This to me is something that really ought not to be a cost issue. Unfortunately the government has decided to rope almost the entire costs of replacing the current CASD into the MoD budget, forcing the MoD to make cuts to the conventional forces if it is to accomodate this new spending. It's for that reason alone that I sometimes question whether we could deliver our nuclear deterrent ability in other ways.

Another example of this has been the draw down from Germany. I highly doubt that there is any longer a major risk to the continent of a Russian drive across the Northern Plains. That's not what irks me about the draw down. What makes Germany appealing is the vast areas of training space that it offers. In saving money by bringing forces home (indeed there is a double economy to be had because those forces will now spend their incomes in the UK), I wonder if we are going to lose regular access to significant training areas like those at Sennelager and Bergen-Hohne?

These training areas are very large and provide UK forces with the ability to practice and hone a significant array of capabilities. Do we really feel comfortable then saying goodbye to them in order to save a few quid? It could be argued that the reduction in size of our forces (particularly the armoured aspect) no longer warrants access to this kind of training area, not least because we still retain access to the BATUS facility in Canada, though I'd argue that the distance to BATUS combined with fact that its annual time of use is limited by weather would make it more of a prime candidate for cutting than the training areas in Germany.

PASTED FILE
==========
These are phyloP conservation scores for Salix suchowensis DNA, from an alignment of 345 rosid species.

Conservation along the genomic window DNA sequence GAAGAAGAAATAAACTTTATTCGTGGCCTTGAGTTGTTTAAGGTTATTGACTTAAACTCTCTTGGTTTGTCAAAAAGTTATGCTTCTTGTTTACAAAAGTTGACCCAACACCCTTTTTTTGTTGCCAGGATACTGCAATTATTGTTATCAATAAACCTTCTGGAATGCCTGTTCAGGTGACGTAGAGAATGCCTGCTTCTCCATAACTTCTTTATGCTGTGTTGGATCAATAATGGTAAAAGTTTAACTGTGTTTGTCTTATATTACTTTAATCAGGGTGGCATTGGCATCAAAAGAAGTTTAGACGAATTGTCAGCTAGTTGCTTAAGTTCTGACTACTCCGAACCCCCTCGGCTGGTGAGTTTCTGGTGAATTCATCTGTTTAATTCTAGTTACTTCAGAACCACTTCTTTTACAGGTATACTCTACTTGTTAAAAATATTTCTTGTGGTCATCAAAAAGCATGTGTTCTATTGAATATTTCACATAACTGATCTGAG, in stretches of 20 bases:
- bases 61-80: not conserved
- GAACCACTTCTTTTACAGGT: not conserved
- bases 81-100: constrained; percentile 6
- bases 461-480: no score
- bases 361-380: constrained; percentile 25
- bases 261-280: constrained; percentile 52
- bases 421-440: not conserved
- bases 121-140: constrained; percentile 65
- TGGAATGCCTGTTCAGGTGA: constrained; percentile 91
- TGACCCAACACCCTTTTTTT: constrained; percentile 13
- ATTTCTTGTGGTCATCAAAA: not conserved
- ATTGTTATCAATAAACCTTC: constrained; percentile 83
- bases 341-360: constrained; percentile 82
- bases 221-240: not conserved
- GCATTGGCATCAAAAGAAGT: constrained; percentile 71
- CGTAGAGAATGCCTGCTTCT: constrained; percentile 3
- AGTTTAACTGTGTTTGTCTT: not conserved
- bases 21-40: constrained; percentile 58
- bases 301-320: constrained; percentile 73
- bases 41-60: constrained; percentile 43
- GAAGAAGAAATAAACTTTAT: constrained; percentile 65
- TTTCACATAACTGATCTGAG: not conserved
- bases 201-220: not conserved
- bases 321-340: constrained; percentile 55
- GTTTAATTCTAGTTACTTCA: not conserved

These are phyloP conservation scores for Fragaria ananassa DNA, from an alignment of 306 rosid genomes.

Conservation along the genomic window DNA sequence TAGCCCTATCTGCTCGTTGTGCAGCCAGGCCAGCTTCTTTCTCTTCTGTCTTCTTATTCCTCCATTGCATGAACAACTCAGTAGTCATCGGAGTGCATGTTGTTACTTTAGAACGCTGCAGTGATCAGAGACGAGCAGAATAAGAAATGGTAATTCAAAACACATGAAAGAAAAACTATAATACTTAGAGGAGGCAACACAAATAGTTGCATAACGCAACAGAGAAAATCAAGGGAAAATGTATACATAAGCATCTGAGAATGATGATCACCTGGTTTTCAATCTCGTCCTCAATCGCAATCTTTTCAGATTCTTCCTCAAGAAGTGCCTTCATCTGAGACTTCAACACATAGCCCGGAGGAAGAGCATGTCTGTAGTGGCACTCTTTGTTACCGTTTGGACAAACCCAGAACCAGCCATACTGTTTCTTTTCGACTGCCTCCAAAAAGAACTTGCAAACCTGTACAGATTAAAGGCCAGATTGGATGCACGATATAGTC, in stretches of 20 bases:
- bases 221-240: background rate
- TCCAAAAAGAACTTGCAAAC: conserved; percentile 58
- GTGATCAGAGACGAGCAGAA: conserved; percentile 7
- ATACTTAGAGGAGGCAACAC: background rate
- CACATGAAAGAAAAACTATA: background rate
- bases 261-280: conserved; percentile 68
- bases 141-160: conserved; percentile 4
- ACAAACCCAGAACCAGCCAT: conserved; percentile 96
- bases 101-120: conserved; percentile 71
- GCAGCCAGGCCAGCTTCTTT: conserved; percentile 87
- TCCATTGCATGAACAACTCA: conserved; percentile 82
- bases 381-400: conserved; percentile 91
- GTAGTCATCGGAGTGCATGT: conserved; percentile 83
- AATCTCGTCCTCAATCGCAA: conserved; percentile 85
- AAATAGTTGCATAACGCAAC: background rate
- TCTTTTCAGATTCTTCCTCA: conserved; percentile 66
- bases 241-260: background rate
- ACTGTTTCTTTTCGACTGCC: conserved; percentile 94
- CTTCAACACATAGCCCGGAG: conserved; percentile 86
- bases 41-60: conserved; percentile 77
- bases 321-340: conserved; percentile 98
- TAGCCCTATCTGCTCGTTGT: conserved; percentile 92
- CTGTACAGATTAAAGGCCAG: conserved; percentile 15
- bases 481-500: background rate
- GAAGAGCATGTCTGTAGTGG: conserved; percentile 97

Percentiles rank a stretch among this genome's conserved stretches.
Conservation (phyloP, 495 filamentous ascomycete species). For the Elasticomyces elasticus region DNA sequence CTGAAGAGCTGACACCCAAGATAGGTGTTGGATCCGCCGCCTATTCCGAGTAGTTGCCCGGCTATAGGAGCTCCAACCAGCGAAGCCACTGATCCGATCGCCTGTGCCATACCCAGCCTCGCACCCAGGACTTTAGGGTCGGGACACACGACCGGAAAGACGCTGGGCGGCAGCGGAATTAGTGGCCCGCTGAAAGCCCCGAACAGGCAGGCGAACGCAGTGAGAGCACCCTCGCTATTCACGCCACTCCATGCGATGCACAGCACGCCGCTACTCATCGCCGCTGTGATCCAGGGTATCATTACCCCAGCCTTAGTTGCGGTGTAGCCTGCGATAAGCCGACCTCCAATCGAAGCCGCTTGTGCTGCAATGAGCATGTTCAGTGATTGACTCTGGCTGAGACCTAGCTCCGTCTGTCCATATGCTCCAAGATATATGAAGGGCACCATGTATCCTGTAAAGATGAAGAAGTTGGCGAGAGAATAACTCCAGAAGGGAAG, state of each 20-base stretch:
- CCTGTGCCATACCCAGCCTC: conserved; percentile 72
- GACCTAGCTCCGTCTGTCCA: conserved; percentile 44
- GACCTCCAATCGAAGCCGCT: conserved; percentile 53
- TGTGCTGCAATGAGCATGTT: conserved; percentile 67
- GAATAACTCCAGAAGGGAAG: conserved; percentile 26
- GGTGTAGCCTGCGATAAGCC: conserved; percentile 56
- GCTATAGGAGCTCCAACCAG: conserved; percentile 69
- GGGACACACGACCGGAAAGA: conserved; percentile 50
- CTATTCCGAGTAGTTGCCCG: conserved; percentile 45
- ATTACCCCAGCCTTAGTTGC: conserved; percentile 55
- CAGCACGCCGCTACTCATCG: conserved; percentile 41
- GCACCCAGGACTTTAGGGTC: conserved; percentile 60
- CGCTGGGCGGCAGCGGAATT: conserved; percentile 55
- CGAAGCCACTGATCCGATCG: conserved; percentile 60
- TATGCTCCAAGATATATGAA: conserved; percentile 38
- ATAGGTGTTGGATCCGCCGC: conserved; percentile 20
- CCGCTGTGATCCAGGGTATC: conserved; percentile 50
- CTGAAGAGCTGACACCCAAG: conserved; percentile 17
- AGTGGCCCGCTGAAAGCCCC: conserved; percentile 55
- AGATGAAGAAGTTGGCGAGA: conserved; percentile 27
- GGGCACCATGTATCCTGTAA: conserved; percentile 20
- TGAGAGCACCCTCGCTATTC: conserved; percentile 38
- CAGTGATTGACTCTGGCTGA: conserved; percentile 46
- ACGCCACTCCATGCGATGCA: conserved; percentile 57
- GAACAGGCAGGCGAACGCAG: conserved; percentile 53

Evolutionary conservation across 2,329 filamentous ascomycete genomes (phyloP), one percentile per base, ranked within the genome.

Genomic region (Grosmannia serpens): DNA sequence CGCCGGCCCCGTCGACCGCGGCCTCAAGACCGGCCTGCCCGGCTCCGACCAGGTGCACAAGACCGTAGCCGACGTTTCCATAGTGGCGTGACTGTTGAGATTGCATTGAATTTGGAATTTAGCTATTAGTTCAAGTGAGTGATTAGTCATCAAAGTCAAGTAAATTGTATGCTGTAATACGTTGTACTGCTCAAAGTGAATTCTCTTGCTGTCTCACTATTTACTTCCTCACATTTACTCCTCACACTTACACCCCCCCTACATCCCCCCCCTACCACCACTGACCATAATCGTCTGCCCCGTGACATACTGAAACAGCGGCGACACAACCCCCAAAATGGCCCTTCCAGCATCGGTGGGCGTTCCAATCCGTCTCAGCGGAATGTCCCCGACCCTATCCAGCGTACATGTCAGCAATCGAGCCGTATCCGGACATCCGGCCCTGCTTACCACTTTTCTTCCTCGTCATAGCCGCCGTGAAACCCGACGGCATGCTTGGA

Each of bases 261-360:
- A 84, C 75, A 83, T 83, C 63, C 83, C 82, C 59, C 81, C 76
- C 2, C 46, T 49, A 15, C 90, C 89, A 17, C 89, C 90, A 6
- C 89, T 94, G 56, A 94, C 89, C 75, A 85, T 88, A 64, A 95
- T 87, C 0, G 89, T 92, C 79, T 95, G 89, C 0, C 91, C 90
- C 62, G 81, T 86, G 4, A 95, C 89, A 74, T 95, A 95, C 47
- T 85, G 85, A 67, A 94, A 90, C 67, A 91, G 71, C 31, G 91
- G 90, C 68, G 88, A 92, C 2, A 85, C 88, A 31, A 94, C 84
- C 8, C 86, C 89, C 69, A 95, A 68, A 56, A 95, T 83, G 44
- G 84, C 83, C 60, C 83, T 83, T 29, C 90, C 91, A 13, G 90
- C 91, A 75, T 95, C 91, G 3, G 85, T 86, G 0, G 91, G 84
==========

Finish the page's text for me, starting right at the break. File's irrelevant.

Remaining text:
Indeed while we're talking about a draw down in armoured forces, there is another area where cost becomes a questionable motive. I've been reading a book that was suggested by a commentator on Think Defence, which contains this very interesting quote, which I think is very apt to our current situation; "Soldiers in peace are like chimneys in summer, but what wise man pulls down his chimney when his almanac tells him summer is at hand?" (William Cecil, Lord Burghley, 1555).

Quite. The implication being that just because soldiers are of limited value in times of peace, does not mean we can just wholesale rip our armed forces to shreds each time the fighting ends. Like Cecils' Chimneys (catchy nickname), the armed forces are highly likely to be needed again at some point and as such need to be equipped and ready to deploy. 

Armoured forces in particular have seen plenty of action in the last few decades, even proving their use in counter insurgency operations. Tearing them down because our politicians cannot envision their future potential smacks of economics being put ahead of recent history.

This question about money also goes right down to the equipment level scale. Think about the Type 45 destroyers for a moment. "Fitted for, but not with" is a common phrase attached to them, as a result of decisions to save money by not equipping the destroyers from the start with Close In Weapons Systems (CIWS), Harpoon anti-shipping missiles, or the 16 Mk.45 Vertical Launch System (VLS) cells which they have room for.